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Jolly Tinker / Tinker's Song

[ Roud 863 ; Ballad Index K177 ; trad.]

Thomas Moran, a farmer of 79 years from Mohill, Co. Leitrim, sang the bawdy The Jolly Tinker to Seamus Ennis in December 1954. This BBC recording was included in the anthology Songs of Seduction (The Folk Songs of Britain Volume 2; Caedmon 1961; Topic 1968). The Rounder CD reissue of this album made in 2000 has an additional version played by Michael Gorman on fiddle.

Davie Stewart sang The Highland Tinker to Alan Lomax in his London apartment in 1957. This recording was included in 2002 on his Rounder CD Go On, Sing Another Song.

Trevor Lucas sang Tinker's Song in Richard Rodney-Bennett's soundtrack of John Schlesinger's 1967 movie Far From the Madding Crowd (after the novel by Thomas Hardy) and on the BBC Radio LP Through Bushes and Briar.

The Clancy Brothers with Louis Killen sang The Jolly Tinker in 1973 on their Vanguard album Greatest Hits.

Billy Bolton from Suffolk sang The Jolly Tinker in 1977 to Keith Summers. This recording was published in 1978 on Summers' Topic album of traditional songs and music from Suffolk, Sing, Say and Play.

Martin Carthy learned Jolly Tinker “by osmosis” and recorded it for his 1979 album Because It's There. This track was included in 2003 on The Definitive Collection. He was accompanied by John Kirkpatrick on concertina and Howard Evans playing trumpet. They also did this song in the augmented Martin Carthy Band (which eventually became Brass Monkey), e.g. at the 18th Cambridge Folk Festival in 1982. A short extract of this performance had been available as YouTube video some time ago but is gone now. I don't know if this recording is commercially available, and would be very grateful if anyone would let me know the details if so.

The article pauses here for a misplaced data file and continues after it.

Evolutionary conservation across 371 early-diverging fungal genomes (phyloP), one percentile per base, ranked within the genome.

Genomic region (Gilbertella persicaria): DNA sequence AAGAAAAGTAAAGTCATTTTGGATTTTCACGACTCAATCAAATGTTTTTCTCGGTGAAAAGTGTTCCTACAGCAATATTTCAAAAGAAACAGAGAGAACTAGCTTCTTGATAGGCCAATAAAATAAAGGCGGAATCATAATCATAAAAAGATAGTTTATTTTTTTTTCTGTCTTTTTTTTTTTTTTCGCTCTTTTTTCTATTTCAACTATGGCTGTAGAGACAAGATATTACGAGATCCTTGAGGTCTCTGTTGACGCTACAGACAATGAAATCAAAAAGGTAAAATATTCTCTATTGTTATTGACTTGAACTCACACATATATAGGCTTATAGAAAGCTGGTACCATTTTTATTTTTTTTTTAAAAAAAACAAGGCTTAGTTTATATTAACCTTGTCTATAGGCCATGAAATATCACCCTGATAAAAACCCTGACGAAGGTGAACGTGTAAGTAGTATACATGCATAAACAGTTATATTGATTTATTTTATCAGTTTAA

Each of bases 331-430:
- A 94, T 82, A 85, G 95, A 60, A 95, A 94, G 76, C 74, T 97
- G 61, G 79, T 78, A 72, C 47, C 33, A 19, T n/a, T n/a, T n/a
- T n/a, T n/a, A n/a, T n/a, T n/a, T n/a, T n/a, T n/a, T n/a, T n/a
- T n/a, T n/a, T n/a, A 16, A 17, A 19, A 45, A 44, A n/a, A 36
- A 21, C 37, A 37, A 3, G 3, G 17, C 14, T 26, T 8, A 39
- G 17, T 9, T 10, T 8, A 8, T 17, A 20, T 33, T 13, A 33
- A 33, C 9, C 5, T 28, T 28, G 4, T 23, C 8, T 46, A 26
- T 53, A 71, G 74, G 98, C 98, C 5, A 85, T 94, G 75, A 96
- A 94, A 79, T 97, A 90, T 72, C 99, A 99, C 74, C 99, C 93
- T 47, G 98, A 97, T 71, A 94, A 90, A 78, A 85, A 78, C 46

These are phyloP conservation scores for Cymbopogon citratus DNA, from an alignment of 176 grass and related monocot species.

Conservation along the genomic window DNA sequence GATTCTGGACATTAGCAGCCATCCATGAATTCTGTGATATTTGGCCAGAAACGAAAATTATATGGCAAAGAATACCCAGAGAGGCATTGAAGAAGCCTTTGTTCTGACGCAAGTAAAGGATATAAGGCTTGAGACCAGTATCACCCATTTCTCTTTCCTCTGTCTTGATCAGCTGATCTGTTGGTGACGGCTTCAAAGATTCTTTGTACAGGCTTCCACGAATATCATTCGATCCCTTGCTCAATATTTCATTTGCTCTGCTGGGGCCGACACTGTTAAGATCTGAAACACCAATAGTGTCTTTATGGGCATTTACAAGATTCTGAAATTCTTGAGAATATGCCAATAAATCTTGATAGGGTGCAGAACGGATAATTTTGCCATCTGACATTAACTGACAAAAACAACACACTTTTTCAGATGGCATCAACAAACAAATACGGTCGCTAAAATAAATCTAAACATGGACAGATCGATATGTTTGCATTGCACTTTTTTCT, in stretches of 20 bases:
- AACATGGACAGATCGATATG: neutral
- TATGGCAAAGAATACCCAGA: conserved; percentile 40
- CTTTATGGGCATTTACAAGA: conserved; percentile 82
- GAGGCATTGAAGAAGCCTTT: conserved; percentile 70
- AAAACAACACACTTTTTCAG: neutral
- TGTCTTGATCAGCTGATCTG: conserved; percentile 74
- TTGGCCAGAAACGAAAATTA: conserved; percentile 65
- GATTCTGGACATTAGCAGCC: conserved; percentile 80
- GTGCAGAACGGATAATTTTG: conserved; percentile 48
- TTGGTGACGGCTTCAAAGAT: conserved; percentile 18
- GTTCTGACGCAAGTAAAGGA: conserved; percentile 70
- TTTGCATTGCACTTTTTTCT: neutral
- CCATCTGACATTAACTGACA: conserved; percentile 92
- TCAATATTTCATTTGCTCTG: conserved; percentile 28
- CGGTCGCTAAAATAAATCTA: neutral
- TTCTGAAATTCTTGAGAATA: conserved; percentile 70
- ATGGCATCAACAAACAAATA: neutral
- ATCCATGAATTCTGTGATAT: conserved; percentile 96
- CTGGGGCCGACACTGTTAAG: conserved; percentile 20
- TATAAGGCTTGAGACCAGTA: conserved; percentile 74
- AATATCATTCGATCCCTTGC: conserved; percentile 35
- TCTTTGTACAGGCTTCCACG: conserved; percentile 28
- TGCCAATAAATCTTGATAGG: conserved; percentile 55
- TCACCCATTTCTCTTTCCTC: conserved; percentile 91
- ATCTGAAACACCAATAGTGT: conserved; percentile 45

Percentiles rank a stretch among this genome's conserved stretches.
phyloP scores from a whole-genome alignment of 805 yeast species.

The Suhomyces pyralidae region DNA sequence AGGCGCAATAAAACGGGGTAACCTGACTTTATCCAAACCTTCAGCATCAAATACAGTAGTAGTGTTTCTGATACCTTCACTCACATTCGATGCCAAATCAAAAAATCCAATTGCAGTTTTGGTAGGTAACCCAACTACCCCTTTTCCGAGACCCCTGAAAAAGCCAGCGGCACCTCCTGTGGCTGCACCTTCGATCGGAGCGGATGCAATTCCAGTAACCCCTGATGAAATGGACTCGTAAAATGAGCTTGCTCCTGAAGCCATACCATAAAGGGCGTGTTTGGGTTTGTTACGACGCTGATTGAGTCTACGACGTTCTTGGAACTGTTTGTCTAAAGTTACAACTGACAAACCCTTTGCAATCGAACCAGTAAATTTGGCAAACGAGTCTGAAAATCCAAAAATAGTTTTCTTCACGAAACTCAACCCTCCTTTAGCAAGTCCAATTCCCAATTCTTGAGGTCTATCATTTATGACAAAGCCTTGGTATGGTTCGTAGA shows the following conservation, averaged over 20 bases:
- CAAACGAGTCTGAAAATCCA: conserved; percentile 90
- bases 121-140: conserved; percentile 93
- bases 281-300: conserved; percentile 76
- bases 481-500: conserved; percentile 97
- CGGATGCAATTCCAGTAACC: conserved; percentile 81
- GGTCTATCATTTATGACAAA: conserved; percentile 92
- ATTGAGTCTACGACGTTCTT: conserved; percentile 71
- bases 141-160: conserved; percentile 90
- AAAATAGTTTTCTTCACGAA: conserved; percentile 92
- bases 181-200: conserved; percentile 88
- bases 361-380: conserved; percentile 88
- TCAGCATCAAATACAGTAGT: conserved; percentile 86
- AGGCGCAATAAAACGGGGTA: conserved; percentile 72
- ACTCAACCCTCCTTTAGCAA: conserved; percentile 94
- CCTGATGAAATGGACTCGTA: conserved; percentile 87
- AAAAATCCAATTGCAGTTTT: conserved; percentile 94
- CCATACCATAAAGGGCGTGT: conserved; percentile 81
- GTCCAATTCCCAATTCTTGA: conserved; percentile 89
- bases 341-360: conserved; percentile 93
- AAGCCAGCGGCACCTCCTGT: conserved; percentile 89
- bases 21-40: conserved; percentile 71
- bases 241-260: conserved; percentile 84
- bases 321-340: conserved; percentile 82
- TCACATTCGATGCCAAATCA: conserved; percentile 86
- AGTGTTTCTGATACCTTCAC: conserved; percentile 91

Mary Delaney of Co. Tipperary sang another version called Donnelly on the 2003 Musical Tradition anthology of songs of Irish Travellers in England collected by Jim Carroll and Pat Mackenzie, From Puck to Appleby. It seems to have been recorded in between 1973 and 1985. Carroll and Mackenzie commented in the album's booklet:

This is one of the many songs in the tradition telling how the underdog turns the tables on his/her supposed superiors by using their sexual prowess.

An early version of this appeared in 1616 in a collection entitled Merry Drollery, as Roome for a Jovial Tinker or Old Brass to Mend; it was later included in John Farmer’s Merry Songs and Ballads [1897, privately printed].

The ‘box of pepper’ in Mary’s first verse refers to a practice once carried out by unscrupulous horse dealers, of livening up a docile horse for sale by applying pepper or mustard to the appropriate part of the unfortunate animal’s anatomy.

This video shown Eliza Carthy and Nancy Kerr singing The Jolly Tinker at the Albert Hole, Bristol, on February 4, 1994:

Lyrics

Thomas Moran sings The Jolly Tinker

As I went down a shady lane, at a door I chanced to knock.
The servant she came to the door and axed me could I stop,
Or could I mend a rusty hole that never had a drop?

Chorus
Well, indeed, I could, don't you know I can?
To me right-fol-looral-laddy, well, indeed, I can.

She brought me through the kitchen, and she brought me through the hall,
And the servants cried, “The Devil! Are you going to block us all?”
Well, indeed, I'm not, don't you know I'm not? …

She brought me up the stairs for to show me what to do.
She fell on the feather bed, and I fell on it, too.
Well, indeed, I did, don't you know I did? …

She took up the frying pan, and she began to knock,
O then for to let the servants know that I was at me work.
Well, indeed, I was, don't you know I was? …

She put her hand into her pocket and she pulled out fifty pound,
Sayin', “Take this, me jolly tinker, and we'll have another round.”
Well, indeed, I will, don't you know I will? …

She put her hand into her pocket and she pulled out her gold watch,
Sayin', “Take this, me jolly tinker, for I know you are no botch.”
Well, indeed, I'm not, don't you know I'm not? …

Now I'm a jolly tinker this forty years or more,
And such a rusty hole as that I never blocked before.
Well, indeed, I didn't, don't you know I didn't? …

Trevor Lucas sings Tinker's Song